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example, maybe comedies like general electric, there are not that many u.s. corporations doing business in iran. but then again, certainly the relations between the european union and the u.s. are pretty tense already. there is all the trade talks. if there is fighting going on about the iran deal, he definitely does not really help relations. to look at china, for example, for the u.s. agricultural industry, china is crucial. therefore, told us tension regarding the iran deal, even if it is not having a direct impact on the u.s. economy, certainly does not help in his overall really tense situation when it comes to the trade talk. helena: financial correspondent jens korte, thanks a lot. canadian prime minister justin trudeau says he feels positive about talks to rework the north american free trade agreement,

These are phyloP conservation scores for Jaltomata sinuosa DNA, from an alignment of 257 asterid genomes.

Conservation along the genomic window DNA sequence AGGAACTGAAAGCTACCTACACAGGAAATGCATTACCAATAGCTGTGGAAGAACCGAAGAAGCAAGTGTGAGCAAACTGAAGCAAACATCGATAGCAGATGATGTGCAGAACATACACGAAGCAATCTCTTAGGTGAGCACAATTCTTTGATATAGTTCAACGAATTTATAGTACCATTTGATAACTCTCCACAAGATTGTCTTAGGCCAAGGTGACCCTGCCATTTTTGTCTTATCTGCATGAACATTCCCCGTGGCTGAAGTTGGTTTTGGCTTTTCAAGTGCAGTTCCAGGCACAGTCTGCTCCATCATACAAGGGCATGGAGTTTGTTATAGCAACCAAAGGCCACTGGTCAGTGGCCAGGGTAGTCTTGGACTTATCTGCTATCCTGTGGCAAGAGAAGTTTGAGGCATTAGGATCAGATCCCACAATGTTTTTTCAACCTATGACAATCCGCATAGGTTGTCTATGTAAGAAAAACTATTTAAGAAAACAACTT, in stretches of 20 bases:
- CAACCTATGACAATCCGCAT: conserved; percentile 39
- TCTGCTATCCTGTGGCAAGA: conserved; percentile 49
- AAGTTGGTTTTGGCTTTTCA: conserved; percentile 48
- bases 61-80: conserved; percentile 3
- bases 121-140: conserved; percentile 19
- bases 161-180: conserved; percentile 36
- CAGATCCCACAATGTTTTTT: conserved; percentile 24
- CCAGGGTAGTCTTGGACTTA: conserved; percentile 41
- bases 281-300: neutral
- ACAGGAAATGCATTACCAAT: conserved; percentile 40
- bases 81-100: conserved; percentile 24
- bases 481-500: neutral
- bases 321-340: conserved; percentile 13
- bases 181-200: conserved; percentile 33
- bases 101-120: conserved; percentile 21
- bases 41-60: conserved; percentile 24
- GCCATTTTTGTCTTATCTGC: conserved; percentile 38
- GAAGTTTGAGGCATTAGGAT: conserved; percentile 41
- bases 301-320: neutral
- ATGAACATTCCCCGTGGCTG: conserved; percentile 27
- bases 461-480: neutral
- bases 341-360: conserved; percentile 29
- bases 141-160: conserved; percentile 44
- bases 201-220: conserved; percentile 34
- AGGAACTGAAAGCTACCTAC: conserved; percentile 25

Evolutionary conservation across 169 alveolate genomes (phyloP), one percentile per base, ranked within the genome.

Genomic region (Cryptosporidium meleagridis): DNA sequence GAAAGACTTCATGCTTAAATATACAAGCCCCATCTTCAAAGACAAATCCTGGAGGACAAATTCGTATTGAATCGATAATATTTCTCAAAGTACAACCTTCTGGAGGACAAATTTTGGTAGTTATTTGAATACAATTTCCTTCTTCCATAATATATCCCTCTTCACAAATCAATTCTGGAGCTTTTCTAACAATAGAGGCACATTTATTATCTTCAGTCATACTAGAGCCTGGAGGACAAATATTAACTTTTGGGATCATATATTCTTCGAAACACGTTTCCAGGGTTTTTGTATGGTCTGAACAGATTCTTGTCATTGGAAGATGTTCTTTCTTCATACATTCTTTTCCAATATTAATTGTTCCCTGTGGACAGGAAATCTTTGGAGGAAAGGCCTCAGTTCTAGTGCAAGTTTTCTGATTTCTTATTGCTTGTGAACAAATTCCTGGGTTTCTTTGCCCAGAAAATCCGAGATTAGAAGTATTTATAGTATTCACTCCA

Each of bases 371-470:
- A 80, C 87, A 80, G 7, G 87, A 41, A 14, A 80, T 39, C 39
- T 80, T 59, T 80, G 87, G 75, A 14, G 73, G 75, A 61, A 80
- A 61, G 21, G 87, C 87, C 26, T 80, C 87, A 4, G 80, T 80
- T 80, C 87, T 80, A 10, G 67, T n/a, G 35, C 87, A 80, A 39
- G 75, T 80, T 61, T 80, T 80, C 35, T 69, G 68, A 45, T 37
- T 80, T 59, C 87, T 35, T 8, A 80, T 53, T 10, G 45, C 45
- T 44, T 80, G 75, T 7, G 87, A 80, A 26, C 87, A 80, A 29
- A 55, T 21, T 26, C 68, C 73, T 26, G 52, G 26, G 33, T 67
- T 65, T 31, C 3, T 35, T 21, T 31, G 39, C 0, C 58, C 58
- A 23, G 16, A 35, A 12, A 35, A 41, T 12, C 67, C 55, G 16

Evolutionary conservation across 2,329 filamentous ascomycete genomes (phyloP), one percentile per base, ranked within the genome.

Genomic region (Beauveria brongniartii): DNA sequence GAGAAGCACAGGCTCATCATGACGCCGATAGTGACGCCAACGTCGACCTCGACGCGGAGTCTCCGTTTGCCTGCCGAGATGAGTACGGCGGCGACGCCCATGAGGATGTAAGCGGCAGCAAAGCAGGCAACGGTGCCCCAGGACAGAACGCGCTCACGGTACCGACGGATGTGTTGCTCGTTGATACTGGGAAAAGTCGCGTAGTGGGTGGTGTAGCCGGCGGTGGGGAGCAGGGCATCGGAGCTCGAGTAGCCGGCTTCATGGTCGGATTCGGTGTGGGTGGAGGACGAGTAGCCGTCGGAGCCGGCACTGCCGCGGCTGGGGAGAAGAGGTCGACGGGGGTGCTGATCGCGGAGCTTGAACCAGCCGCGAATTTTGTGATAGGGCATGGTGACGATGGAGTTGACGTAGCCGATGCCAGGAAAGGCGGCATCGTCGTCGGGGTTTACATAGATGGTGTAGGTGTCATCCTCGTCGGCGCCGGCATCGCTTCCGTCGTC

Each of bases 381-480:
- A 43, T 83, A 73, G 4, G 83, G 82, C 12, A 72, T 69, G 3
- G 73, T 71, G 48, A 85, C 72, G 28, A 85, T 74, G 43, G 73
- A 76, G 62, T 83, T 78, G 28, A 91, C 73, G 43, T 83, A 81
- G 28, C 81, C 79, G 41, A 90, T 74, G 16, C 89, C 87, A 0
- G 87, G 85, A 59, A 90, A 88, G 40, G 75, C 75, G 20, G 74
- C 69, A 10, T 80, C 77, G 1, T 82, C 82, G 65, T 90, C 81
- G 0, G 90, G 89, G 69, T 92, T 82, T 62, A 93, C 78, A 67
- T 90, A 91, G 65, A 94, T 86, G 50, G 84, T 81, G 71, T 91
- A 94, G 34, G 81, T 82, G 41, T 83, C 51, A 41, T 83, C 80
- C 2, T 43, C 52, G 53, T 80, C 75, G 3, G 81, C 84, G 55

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for nafta. his comments came as a thursday deadline passed without agreement. u.s. officials say the talks needed to back up a very soon to give the current congress time to vote on a final text for revamped nafta. mexico says the deal may not even be reached before the mexican presidential election on july 1. sometimes small businesses have to overcome unusual hurdles on their way to success, and one restauranteur in an australian city found that out from developing a novel solution to stop his business going to the birds, quite literally. waterfront diners were tired of being harassed by sweeping seagulls. the owner of the restaurant has given his customers water pistols to keep the birds at bay. the seagulls scavenged leftovers or wait for patterns to throw them a bite. it seems the water pistols are not only a tool to keep the diners unmolested, they are